BY Nick Bulanda
Published December 1, 2018
The Symptoms of Bad Tires
Bad tires are absolutely horrible and can ruin your day. All it takes is one bad tire to derail your entire day. Next thing you know, you are late for dinner or work. Furthermore, you have to pay for brand new tires on the spot. This prevents you from finding a good deal on new tires. Instead, read all of the information below on the symptoms of bad tires. Then, keep an eye out for any of these signs in your tires. If you notice one of these five problems, get some new tires!
Penny Test & Treadwear
The easiest way to notice any symptoms of bad tires is through a penny test. Put the penny into the tire tread, Lincoln’s head first. Test several grooves to get the best results. If you notice the top of Lincoln’s head, then you need new tires. If you can only notice part of Lincoln’s head, then you are fine and do not need new tires. While this may seem silly to some, Firestone tires recommend this test. It is a good way for novice drivers with no automotive experience to save money, time, and effort!
Now, if you know a lot about tires then give it an eye test. Modern tires usually have a tread-wear indicator bar across the tread. That way, you notice a reduced level of tread. However, if you have older ties then use the aforementioned penny test. Treadwear is key as it provides traction and stability out on the open road. Look out for any tread problems while you check for symptoms of bad tires.
Off-road tires and mud tires come with enhanced sidewall protection. After all, cuts and cracks in the sidewall do real damage to a tire. Luckily, this is one of the more obvious symptoms of bad tires. However, anyone that sees this damage needs new tires immediately. Cracks in the sidewall usually result in air leaks. Leaking air deflates the tires over time. This decreases handling, fuel economy, and more. Pay attention to the sidewall of your tires at all times.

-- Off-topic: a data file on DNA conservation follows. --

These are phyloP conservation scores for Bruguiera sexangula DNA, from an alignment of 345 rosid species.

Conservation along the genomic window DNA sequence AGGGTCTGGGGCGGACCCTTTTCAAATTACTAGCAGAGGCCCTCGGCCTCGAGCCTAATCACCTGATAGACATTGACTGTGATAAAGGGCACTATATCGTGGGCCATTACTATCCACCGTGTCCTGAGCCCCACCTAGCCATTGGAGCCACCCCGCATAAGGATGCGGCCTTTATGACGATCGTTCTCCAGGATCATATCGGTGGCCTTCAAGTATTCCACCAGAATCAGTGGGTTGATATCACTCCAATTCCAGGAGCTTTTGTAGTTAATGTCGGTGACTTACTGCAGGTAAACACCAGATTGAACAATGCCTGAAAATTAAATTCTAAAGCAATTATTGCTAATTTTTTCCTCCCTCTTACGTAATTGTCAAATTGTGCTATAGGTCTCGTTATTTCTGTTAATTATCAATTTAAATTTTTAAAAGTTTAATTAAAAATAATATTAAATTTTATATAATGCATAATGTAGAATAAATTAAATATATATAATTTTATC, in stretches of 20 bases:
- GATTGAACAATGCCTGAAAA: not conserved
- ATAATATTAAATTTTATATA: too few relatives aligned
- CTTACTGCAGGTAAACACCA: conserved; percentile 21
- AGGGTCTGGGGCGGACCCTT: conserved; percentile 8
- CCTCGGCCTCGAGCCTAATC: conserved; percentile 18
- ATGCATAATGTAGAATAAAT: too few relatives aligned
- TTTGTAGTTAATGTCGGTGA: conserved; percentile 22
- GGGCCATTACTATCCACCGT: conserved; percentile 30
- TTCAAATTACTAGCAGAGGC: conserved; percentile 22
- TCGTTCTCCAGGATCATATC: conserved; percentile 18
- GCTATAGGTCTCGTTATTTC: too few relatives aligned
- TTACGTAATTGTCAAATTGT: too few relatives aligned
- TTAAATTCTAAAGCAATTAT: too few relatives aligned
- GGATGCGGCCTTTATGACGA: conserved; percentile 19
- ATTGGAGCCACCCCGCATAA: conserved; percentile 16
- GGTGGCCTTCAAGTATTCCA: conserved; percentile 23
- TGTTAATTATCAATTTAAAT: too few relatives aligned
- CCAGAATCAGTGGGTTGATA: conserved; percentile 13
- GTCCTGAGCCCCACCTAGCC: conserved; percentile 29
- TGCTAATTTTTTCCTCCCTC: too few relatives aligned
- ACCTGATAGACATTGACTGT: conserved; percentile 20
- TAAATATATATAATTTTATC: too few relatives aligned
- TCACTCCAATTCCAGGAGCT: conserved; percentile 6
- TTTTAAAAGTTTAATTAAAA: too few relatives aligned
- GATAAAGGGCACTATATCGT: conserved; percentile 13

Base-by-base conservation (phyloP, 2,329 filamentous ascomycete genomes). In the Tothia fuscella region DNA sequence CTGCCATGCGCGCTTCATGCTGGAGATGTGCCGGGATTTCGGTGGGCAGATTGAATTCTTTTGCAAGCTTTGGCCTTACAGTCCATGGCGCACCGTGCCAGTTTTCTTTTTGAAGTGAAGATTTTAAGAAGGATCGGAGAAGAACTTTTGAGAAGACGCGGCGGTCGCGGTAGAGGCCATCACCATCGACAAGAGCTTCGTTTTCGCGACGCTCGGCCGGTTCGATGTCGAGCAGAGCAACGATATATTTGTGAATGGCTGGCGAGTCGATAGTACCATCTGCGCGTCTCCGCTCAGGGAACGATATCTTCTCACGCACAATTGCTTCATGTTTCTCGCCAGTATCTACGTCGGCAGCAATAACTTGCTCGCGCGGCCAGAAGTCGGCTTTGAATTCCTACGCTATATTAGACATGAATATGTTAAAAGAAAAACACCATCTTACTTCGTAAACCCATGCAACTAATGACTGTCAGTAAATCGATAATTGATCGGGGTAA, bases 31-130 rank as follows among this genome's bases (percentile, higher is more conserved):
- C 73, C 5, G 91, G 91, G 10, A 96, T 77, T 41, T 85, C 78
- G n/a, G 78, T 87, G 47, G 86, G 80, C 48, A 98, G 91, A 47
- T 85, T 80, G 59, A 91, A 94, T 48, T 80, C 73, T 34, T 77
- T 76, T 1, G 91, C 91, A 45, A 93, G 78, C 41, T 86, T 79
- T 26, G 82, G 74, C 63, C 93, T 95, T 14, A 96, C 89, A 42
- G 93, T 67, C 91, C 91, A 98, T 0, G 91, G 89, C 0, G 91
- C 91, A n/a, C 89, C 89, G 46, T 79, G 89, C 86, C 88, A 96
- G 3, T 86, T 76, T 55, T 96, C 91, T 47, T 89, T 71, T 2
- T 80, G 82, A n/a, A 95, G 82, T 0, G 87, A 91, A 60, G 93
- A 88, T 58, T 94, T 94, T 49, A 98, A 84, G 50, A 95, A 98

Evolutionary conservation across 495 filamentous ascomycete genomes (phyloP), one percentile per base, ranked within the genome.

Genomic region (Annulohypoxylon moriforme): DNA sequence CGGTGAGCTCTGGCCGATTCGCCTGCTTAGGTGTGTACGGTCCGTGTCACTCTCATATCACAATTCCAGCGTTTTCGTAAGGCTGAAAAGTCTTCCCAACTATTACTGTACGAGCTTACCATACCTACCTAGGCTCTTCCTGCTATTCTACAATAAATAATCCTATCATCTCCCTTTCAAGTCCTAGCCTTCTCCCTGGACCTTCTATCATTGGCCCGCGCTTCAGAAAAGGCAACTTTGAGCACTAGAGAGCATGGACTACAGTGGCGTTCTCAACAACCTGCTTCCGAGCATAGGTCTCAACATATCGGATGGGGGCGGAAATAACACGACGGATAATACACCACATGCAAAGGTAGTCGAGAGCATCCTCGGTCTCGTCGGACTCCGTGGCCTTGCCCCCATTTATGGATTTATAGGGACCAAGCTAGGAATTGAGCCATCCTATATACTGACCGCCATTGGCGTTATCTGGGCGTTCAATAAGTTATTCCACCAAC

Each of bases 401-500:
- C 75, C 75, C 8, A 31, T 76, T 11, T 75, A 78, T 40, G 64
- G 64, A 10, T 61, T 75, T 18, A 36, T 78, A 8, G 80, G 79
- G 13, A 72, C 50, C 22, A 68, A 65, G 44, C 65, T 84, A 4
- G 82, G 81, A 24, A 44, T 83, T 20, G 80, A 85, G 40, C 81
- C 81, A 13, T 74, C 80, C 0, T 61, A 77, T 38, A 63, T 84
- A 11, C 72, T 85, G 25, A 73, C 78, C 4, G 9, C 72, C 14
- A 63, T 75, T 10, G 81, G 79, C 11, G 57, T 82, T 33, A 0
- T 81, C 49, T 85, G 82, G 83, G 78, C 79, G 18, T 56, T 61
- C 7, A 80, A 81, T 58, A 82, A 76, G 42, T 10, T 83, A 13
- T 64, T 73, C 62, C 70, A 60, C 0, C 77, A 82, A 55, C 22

Buldges, Blisters, & Deformities
Another one of the more visible symptoms of bad tires comes in the form of bulges and blisters. You do not need to be a mechanic to spot these blisters. Instead, literally, anyone and everyone can see a bulge in their tire. It is going to be right on the sidewall and it looks weird. If you see these blisters then do not waste any time. Replace your tires as soon as possible. If not, then these weak spots are going to cause a serious failure.
According to consumer reports, one of the symptoms of bad tires involves car vibration. First and foremost, this could potentially signal a wheel problem. Misaligned wheels or bent wheels shake and vibrate on the open road. More often than not, rims bend after a huge pothole hit. If your car is shaking way too much then visit a local shop and see a mechanic. Let their staff evaluate the rims and then take the proper steps towards a better rim and tire. If not, then you could end up in serious trouble out on the open road.
Last Words On Symptoms Of Bad Tires & Maintaining Good Tires
The easiest way to avoid buying new tires is to take care of your current tires. Rotations and inflations are so simple to manage and track. Experts recommend a tire rotation every six months or 6,000 to 8,000 miles. Furthermore, always track and manage your tire inflation levels. Overinflated tires can wear out tread quickly. On the other hand, underinflated tires are dangerous and can burst upon impact. Plus, underinflated tires do not grip surfaces well and lower the fuel economy of your vehicle. Proper inflation is so essential to maintaining healthy tires. Also, you can save yourself money in the long run as well!
Do not end up stranded on the side of the road. Do not ignore the symptoms of bad tires during daily driving. If you notice anything odd or irregular, look into it further. Then, take time to seek out help from a mechanic or local tire store. Look back over this list of telling signs that you have bad tires. Take care of your vehicle’s tires and keep yourself safe out on the open road. If you need to replace your tires, check our guide on tires.